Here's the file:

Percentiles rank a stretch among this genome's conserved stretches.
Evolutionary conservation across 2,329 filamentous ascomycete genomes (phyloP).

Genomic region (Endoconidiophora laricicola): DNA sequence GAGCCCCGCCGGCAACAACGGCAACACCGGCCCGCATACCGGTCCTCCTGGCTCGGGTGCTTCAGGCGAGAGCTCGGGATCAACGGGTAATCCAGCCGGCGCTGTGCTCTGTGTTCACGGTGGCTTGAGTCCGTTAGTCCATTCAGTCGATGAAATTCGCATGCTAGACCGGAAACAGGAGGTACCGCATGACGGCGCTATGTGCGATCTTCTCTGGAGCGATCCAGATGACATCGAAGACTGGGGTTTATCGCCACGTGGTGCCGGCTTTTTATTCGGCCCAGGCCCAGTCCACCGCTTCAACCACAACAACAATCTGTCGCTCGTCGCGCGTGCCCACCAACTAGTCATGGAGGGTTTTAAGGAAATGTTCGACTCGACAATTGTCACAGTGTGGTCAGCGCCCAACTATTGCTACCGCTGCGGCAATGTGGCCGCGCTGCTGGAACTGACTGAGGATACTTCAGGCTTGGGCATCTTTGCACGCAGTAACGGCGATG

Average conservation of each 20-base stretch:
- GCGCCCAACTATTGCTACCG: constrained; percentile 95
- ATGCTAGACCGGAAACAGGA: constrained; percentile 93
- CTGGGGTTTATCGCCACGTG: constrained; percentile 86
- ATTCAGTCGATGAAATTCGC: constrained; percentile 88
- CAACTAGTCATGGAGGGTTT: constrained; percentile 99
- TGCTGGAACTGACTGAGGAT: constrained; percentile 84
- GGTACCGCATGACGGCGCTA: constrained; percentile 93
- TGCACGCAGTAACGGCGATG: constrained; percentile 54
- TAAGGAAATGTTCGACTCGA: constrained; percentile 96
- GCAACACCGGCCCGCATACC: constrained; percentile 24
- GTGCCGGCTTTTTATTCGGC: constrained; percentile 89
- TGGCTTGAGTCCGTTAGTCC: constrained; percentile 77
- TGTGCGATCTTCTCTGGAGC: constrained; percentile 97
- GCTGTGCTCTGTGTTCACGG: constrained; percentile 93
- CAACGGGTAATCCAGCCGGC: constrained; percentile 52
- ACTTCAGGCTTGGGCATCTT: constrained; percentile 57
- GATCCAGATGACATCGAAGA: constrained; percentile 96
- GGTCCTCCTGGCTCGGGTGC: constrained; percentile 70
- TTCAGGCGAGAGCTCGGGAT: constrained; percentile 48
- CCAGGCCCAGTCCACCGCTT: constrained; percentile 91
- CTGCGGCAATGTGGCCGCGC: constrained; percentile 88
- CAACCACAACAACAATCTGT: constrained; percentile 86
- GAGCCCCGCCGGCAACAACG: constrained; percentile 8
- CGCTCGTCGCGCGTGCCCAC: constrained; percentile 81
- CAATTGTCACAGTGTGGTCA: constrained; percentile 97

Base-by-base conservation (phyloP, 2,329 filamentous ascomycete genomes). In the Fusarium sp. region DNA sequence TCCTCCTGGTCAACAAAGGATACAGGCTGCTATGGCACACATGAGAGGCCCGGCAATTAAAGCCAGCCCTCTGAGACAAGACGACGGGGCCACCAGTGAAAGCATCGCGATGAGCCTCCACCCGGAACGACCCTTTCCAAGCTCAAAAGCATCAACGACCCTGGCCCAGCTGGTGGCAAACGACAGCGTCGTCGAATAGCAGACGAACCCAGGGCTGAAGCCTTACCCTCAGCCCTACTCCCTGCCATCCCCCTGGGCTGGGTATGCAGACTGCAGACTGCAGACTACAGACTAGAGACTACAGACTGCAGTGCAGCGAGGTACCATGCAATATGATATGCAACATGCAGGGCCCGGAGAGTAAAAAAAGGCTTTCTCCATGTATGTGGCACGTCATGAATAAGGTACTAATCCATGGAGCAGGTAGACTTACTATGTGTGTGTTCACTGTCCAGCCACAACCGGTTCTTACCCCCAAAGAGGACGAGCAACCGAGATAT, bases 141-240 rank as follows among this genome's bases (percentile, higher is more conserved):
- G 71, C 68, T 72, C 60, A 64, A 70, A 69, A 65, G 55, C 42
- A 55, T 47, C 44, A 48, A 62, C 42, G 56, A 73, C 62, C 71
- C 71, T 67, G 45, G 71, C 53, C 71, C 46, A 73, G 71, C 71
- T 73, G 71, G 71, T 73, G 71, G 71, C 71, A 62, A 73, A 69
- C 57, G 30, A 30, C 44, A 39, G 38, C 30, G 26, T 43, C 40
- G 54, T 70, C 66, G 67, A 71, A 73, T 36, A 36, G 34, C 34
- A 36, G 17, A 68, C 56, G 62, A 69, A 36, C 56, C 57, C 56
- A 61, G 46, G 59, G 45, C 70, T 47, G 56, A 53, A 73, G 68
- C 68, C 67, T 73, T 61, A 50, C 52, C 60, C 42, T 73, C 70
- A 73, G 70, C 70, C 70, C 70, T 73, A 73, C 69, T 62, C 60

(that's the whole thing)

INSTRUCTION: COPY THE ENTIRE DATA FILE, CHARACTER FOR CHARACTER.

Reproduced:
Percentiles rank a stretch among this genome's conserved stretches.
Evolutionary conservation across 2,329 filamentous ascomycete genomes (phyloP).

Genomic region (Endoconidiophora laricicola): DNA sequence GAGCCCCGCCGGCAACAACGGCAACACCGGCCCGCATACCGGTCCTCCTGGCTCGGGTGCTTCAGGCGAGAGCTCGGGATCAACGGGTAATCCAGCCGGCGCTGTGCTCTGTGTTCACGGTGGCTTGAGTCCGTTAGTCCATTCAGTCGATGAAATTCGCATGCTAGACCGGAAACAGGAGGTACCGCATGACGGCGCTATGTGCGATCTTCTCTGGAGCGATCCAGATGACATCGAAGACTGGGGTTTATCGCCACGTGGTGCCGGCTTTTTATTCGGCCCAGGCCCAGTCCACCGCTTCAACCACAACAACAATCTGTCGCTCGTCGCGCGTGCCCACCAACTAGTCATGGAGGGTTTTAAGGAAATGTTCGACTCGACAATTGTCACAGTGTGGTCAGCGCCCAACTATTGCTACCGCTGCGGCAATGTGGCCGCGCTGCTGGAACTGACTGAGGATACTTCAGGCTTGGGCATCTTTGCACGCAGTAACGGCGATG

Average conservation of each 20-base stretch:
- GCGCCCAACTATTGCTACCG: constrained; percentile 95
- ATGCTAGACCGGAAACAGGA: constrained; percentile 93
- CTGGGGTTTATCGCCACGTG: constrained; percentile 86
- ATTCAGTCGATGAAATTCGC: constrained; percentile 88
- CAACTAGTCATGGAGGGTTT: constrained; percentile 99
- TGCTGGAACTGACTGAGGAT: constrained; percentile 84
- GGTACCGCATGACGGCGCTA: constrained; percentile 93
- TGCACGCAGTAACGGCGATG: constrained; percentile 54
- TAAGGAAATGTTCGACTCGA: constrained; percentile 96
- GCAACACCGGCCCGCATACC: constrained; percentile 24
- GTGCCGGCTTTTTATTCGGC: constrained; percentile 89
- TGGCTTGAGTCCGTTAGTCC: constrained; percentile 77
- TGTGCGATCTTCTCTGGAGC: constrained; percentile 97
- GCTGTGCTCTGTGTTCACGG: constrained; percentile 93
- CAACGGGTAATCCAGCCGGC: constrained; percentile 52
- ACTTCAGGCTTGGGCATCTT: constrained; percentile 57
- GATCCAGATGACATCGAAGA: constrained; percentile 96
- GGTCCTCCTGGCTCGGGTGC: constrained; percentile 70
- TTCAGGCGAGAGCTCGGGAT: constrained; percentile 48
- CCAGGCCCAGTCCACCGCTT: constrained; percentile 91
- CTGCGGCAATGTGGCCGCGC: constrained; percentile 88
- CAACCACAACAACAATCTGT: constrained; percentile 86
- GAGCCCCGCCGGCAACAACG: constrained; percentile 8
- CGCTCGTCGCGCGTGCCCAC: constrained; percentile 81
- CAATTGTCACAGTGTGGTCA: constrained; percentile 97

Base-by-base conservation (phyloP, 2,329 filamentous ascomycete genomes). In the Fusarium sp. region DNA sequence TCCTCCTGGTCAACAAAGGATACAGGCTGCTATGGCACACATGAGAGGCCCGGCAATTAAAGCCAGCCCTCTGAGACAAGACGACGGGGCCACCAGTGAAAGCATCGCGATGAGCCTCCACCCGGAACGACCCTTTCCAAGCTCAAAAGCATCAACGACCCTGGCCCAGCTGGTGGCAAACGACAGCGTCGTCGAATAGCAGACGAACCCAGGGCTGAAGCCTTACCCTCAGCCCTACTCCCTGCCATCCCCCTGGGCTGGGTATGCAGACTGCAGACTGCAGACTACAGACTAGAGACTACAGACTGCAGTGCAGCGAGGTACCATGCAATATGATATGCAACATGCAGGGCCCGGAGAGTAAAAAAAGGCTTTCTCCATGTATGTGGCACGTCATGAATAAGGTACTAATCCATGGAGCAGGTAGACTTACTATGTGTGTGTTCACTGTCCAGCCACAACCGGTTCTTACCCCCAAAGAGGACGAGCAACCGAGATAT, bases 141-240 rank as follows among this genome's bases (percentile, higher is more conserved):
- G 71, C 68, T 72, C 60, A 64, A 70, A 69, A 65, G 55, C 42
- A 55, T 47, C 44, A 48, A 62, C 42, G 56, A 73, C 62, C 71
- C 71, T 67, G 45, G 71, C 53, C 71, C 46, A 73, G 71, C 71
- T 73, G 71, G 71, T 73, G 71, G 71, C 71, A 62, A 73, A 69
- C 57, G 30, A 30, C 44, A 39, G 38, C 30, G 26, T 43, C 40
- G 54, T 70, C 66, G 67, A 71, A 73, T 36, A 36, G 34, C 34
- A 36, G 17, A 68, C 56, G 62, A 69, A 36, C 56, C 57, C 56
- A 61, G 46, G 59, G 45, C 70, T 47, G 56, A 53, A 73, G 68
- C 68, C 67, T 73, T 61, A 50, C 52, C 60, C 42, T 73, C 70
- A 73, G 70, C 70, C 70, C 70, T 73, A 73, C 69, T 62, C 60